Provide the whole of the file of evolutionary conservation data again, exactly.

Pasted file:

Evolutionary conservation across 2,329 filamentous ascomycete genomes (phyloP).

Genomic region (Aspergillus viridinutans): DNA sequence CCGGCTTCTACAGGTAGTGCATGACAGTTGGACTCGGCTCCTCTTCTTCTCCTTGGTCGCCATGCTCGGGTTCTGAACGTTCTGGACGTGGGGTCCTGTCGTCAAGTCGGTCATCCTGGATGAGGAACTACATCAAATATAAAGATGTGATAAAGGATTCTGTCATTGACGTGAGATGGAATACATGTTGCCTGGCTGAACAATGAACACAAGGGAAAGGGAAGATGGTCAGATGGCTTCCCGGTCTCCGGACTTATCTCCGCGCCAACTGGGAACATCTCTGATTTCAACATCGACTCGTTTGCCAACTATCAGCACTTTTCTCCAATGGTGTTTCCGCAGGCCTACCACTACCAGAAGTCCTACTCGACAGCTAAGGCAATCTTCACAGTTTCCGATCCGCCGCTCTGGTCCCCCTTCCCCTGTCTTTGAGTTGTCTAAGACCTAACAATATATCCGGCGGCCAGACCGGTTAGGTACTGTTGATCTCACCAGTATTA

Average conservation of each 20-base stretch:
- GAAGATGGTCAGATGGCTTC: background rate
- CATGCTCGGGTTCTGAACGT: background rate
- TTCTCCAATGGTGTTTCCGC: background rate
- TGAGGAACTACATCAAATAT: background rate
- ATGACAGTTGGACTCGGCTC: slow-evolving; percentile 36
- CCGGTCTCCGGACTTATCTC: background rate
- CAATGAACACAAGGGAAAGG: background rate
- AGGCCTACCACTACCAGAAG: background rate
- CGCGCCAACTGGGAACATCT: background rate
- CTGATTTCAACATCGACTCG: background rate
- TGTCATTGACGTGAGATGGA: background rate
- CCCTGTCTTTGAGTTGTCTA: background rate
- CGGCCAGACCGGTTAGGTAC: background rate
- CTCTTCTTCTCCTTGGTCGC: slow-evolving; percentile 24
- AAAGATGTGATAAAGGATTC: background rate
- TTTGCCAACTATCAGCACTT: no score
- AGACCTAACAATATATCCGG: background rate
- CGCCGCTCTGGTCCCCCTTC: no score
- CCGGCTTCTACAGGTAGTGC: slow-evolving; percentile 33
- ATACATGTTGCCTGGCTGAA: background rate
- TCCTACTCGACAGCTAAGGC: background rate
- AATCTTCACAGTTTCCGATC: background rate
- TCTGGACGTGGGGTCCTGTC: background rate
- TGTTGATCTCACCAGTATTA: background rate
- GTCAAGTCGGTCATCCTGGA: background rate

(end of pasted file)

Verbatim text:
Evolutionary conservation across 2,329 filamentous ascomycete genomes (phyloP).

Genomic region (Aspergillus viridinutans): DNA sequence CCGGCTTCTACAGGTAGTGCATGACAGTTGGACTCGGCTCCTCTTCTTCTCCTTGGTCGCCATGCTCGGGTTCTGAACGTTCTGGACGTGGGGTCCTGTCGTCAAGTCGGTCATCCTGGATGAGGAACTACATCAAATATAAAGATGTGATAAAGGATTCTGTCATTGACGTGAGATGGAATACATGTTGCCTGGCTGAACAATGAACACAAGGGAAAGGGAAGATGGTCAGATGGCTTCCCGGTCTCCGGACTTATCTCCGCGCCAACTGGGAACATCTCTGATTTCAACATCGACTCGTTTGCCAACTATCAGCACTTTTCTCCAATGGTGTTTCCGCAGGCCTACCACTACCAGAAGTCCTACTCGACAGCTAAGGCAATCTTCACAGTTTCCGATCCGCCGCTCTGGTCCCCCTTCCCCTGTCTTTGAGTTGTCTAAGACCTAACAATATATCCGGCGGCCAGACCGGTTAGGTACTGTTGATCTCACCAGTATTA

Average conservation of each 20-base stretch:
- GAAGATGGTCAGATGGCTTC: background rate
- CATGCTCGGGTTCTGAACGT: background rate
- TTCTCCAATGGTGTTTCCGC: background rate
- TGAGGAACTACATCAAATAT: background rate
- ATGACAGTTGGACTCGGCTC: slow-evolving; percentile 36
- CCGGTCTCCGGACTTATCTC: background rate
- CAATGAACACAAGGGAAAGG: background rate
- AGGCCTACCACTACCAGAAG: background rate
- CGCGCCAACTGGGAACATCT: background rate
- CTGATTTCAACATCGACTCG: background rate
- TGTCATTGACGTGAGATGGA: background rate
- CCCTGTCTTTGAGTTGTCTA: background rate
- CGGCCAGACCGGTTAGGTAC: background rate
- CTCTTCTTCTCCTTGGTCGC: slow-evolving; percentile 24
- AAAGATGTGATAAAGGATTC: background rate
- TTTGCCAACTATCAGCACTT: no score
- AGACCTAACAATATATCCGG: background rate
- CGCCGCTCTGGTCCCCCTTC: no score
- CCGGCTTCTACAGGTAGTGC: slow-evolving; percentile 33
- ATACATGTTGCCTGGCTGAA: background rate
- TCCTACTCGACAGCTAAGGC: background rate
- AATCTTCACAGTTTCCGATC: background rate
- TCTGGACGTGGGGTCCTGTC: background rate
- TGTTGATCTCACCAGTATTA: background rate
- GTCAAGTCGGTCATCCTGGA: background rate